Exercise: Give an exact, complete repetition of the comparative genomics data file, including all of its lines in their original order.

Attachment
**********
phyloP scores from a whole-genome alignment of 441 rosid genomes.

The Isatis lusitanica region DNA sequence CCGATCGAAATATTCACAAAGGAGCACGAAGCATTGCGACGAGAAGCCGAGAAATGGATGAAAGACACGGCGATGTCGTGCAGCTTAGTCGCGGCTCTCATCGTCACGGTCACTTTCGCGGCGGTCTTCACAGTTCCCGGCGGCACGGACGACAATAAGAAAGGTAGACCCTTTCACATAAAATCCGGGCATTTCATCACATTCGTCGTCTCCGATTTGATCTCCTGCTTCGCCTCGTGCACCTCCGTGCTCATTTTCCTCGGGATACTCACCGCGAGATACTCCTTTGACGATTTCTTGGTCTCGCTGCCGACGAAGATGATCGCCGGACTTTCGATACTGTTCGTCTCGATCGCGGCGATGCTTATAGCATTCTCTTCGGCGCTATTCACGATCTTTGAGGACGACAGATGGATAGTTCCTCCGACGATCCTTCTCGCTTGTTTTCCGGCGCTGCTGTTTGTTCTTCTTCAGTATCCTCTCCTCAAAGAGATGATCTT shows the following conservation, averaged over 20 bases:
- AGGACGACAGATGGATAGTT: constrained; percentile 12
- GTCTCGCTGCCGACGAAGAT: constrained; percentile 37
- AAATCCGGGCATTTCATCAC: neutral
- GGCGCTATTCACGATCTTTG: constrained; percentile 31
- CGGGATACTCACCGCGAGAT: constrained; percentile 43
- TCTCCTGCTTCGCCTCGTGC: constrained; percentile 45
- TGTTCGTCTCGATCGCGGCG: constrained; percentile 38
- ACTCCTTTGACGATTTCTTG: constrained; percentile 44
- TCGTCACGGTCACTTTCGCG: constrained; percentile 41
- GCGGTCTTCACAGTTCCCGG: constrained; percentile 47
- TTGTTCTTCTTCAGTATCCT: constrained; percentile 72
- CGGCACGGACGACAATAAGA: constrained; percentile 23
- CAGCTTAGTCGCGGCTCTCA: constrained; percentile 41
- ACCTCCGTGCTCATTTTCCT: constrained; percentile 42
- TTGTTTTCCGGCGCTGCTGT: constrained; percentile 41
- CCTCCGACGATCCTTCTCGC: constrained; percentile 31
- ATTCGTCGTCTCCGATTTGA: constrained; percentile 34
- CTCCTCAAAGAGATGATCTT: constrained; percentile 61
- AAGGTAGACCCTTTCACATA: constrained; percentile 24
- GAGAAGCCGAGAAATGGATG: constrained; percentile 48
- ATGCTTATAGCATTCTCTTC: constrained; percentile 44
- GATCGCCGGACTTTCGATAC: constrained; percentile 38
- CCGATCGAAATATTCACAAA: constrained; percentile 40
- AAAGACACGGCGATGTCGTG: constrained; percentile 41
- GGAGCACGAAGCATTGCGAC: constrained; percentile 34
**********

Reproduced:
phyloP scores from a whole-genome alignment of 441 rosid genomes.

The Isatis lusitanica region DNA sequence CCGATCGAAATATTCACAAAGGAGCACGAAGCATTGCGACGAGAAGCCGAGAAATGGATGAAAGACACGGCGATGTCGTGCAGCTTAGTCGCGGCTCTCATCGTCACGGTCACTTTCGCGGCGGTCTTCACAGTTCCCGGCGGCACGGACGACAATAAGAAAGGTAGACCCTTTCACATAAAATCCGGGCATTTCATCACATTCGTCGTCTCCGATTTGATCTCCTGCTTCGCCTCGTGCACCTCCGTGCTCATTTTCCTCGGGATACTCACCGCGAGATACTCCTTTGACGATTTCTTGGTCTCGCTGCCGACGAAGATGATCGCCGGACTTTCGATACTGTTCGTCTCGATCGCGGCGATGCTTATAGCATTCTCTTCGGCGCTATTCACGATCTTTGAGGACGACAGATGGATAGTTCCTCCGACGATCCTTCTCGCTTGTTTTCCGGCGCTGCTGTTTGTTCTTCTTCAGTATCCTCTCCTCAAAGAGATGATCTT shows the following conservation, averaged over 20 bases:
- AGGACGACAGATGGATAGTT: constrained; percentile 12
- GTCTCGCTGCCGACGAAGAT: constrained; percentile 37
- AAATCCGGGCATTTCATCAC: neutral
- GGCGCTATTCACGATCTTTG: constrained; percentile 31
- CGGGATACTCACCGCGAGAT: constrained; percentile 43
- TCTCCTGCTTCGCCTCGTGC: constrained; percentile 45
- TGTTCGTCTCGATCGCGGCG: constrained; percentile 38
- ACTCCTTTGACGATTTCTTG: constrained; percentile 44
- TCGTCACGGTCACTTTCGCG: constrained; percentile 41
- GCGGTCTTCACAGTTCCCGG: constrained; percentile 47
- TTGTTCTTCTTCAGTATCCT: constrained; percentile 72
- CGGCACGGACGACAATAAGA: constrained; percentile 23
- CAGCTTAGTCGCGGCTCTCA: constrained; percentile 41
- ACCTCCGTGCTCATTTTCCT: constrained; percentile 42
- TTGTTTTCCGGCGCTGCTGT: constrained; percentile 41
- CCTCCGACGATCCTTCTCGC: constrained; percentile 31
- ATTCGTCGTCTCCGATTTGA: constrained; percentile 34
- CTCCTCAAAGAGATGATCTT: constrained; percentile 61
- AAGGTAGACCCTTTCACATA: constrained; percentile 24
- GAGAAGCCGAGAAATGGATG: constrained; percentile 48
- ATGCTTATAGCATTCTCTTC: constrained; percentile 44
- GATCGCCGGACTTTCGATAC: constrained; percentile 38
- CCGATCGAAATATTCACAAA: constrained; percentile 40
- AAAGACACGGCGATGTCGTG: constrained; percentile 41
- GGAGCACGAAGCATTGCGAC: constrained; percentile 34